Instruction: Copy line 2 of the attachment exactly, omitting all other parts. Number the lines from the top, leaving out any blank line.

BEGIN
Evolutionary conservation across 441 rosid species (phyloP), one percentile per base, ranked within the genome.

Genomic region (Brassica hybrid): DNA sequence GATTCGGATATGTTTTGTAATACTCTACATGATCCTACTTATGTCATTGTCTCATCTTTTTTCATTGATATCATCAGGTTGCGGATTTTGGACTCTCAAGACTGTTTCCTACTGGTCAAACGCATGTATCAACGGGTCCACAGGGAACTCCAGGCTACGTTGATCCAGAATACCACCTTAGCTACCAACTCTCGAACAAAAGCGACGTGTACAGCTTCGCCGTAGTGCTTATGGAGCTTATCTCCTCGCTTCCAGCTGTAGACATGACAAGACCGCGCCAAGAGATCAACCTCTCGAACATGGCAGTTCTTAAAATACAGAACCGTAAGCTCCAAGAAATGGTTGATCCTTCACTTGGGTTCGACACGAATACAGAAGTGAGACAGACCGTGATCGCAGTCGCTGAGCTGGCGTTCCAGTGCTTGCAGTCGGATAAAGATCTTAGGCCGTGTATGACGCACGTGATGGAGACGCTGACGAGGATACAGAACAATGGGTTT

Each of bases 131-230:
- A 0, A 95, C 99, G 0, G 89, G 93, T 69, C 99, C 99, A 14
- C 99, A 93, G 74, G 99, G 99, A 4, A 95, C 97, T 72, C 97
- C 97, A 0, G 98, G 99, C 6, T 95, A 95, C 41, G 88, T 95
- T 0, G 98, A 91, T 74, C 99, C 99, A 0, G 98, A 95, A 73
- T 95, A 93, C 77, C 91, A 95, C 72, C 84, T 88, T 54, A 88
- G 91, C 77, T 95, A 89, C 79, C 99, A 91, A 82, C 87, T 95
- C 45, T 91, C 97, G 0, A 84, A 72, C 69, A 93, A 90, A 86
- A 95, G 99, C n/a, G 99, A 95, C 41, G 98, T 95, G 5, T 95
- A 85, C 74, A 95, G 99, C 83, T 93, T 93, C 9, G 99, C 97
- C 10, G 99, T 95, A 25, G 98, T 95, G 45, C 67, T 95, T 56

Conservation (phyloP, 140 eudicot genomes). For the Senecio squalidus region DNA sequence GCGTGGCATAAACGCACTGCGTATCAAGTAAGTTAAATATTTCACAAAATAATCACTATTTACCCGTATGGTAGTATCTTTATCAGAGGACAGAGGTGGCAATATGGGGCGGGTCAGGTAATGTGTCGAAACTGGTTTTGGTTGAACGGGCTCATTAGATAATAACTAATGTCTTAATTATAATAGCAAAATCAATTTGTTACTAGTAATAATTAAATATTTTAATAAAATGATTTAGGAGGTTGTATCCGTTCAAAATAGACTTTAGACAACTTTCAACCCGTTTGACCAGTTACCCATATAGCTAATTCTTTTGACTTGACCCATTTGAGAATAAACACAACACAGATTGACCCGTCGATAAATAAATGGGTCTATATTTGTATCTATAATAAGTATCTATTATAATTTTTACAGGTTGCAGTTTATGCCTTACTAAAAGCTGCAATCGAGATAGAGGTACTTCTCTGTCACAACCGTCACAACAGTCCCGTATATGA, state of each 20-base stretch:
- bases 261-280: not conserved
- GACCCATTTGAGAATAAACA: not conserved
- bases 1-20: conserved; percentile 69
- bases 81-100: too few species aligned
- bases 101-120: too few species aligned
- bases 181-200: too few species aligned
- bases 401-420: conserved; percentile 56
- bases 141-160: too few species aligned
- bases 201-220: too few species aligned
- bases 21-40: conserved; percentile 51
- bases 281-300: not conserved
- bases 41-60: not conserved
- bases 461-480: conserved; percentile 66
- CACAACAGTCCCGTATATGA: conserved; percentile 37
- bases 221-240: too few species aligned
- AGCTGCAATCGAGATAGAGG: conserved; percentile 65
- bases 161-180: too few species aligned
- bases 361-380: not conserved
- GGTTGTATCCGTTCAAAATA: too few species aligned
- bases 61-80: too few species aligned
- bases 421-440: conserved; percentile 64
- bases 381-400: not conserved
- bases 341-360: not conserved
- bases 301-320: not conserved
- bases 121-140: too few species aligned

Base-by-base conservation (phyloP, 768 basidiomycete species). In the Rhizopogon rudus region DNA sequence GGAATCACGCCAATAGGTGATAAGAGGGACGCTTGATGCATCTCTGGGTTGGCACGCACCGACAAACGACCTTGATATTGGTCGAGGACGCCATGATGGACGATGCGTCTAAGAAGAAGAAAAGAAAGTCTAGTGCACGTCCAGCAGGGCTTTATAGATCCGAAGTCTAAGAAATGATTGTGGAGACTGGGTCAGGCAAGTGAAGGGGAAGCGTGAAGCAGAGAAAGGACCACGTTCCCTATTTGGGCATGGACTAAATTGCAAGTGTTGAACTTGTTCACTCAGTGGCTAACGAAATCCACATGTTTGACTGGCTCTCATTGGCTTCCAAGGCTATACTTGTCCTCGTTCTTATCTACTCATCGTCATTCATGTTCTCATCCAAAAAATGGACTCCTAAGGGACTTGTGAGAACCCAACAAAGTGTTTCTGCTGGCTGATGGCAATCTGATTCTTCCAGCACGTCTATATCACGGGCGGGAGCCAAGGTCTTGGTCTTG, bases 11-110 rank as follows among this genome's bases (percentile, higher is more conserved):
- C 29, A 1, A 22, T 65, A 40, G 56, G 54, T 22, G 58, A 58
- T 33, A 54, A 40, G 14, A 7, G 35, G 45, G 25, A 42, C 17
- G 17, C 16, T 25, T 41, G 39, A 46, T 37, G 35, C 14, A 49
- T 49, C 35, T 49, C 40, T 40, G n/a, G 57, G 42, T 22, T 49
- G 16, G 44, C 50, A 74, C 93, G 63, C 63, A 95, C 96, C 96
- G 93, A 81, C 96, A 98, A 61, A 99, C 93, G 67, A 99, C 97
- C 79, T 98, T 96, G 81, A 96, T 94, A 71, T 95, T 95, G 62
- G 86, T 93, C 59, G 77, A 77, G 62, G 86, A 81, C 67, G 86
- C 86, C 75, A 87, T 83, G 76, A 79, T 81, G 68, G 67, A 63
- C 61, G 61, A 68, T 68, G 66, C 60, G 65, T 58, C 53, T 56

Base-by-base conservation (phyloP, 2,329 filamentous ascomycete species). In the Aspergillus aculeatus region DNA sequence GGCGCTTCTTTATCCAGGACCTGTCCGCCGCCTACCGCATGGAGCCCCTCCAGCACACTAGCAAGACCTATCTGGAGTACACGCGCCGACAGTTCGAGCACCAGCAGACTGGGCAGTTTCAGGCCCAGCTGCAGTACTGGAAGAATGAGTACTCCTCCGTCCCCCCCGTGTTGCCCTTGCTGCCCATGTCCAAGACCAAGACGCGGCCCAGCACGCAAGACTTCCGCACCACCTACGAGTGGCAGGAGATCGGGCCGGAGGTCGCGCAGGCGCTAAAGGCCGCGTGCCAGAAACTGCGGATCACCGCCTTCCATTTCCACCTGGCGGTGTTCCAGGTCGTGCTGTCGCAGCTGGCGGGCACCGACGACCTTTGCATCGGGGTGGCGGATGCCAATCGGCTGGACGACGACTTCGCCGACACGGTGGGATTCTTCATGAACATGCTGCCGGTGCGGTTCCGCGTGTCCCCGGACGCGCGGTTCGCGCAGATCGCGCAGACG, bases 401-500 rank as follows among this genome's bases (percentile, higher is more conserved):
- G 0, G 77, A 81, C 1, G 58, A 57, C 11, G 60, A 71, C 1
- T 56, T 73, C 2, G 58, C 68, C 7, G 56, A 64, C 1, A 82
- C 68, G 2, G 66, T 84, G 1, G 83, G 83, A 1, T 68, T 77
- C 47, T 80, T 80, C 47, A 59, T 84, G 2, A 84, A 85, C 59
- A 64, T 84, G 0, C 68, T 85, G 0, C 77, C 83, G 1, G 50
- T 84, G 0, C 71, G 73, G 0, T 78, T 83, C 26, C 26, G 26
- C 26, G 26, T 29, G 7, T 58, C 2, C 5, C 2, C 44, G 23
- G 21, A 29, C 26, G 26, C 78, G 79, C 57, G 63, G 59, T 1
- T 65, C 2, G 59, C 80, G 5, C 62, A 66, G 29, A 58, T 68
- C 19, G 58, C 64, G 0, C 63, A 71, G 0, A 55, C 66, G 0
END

Genomic region (Brassica hybrid): DNA sequence GATTCGGATATGTTTTGTAATACTCTACATGATCCTACTTATGTCATTGTCTCATCTTTTTTCATTGATATCATCAGGTTGCGGATTTTGGACTCTCAAGACTGTTTCCTACTGGTCAAACGCATGTATCAACGGGTCCACAGGGAACTCCAGGCTACGTTGATCCAGAATACCACCTTAGCTACCAACTCTCGAACAAAAGCGACGTGTACAGCTTCGCCGTAGTGCTTATGGAGCTTATCTCCTCGCTTCCAGCTGTAGACATGACAAGACCGCGCCAAGAGATCAACCTCTCGAACATGGCAGTTCTTAAAATACAGAACCGTAAGCTCCAAGAAATGGTTGATCCTTCACTTGGGTTCGACACGAATACAGAAGTGAGACAGACCGTGATCGCAGTCGCTGAGCTGGCGTTCCAGTGCTTGCAGTCGGATAAAGATCTTAGGCCGTGTATGACGCACGTGATGGAGACGCTGACGAGGATACAGAACAATGGGTTT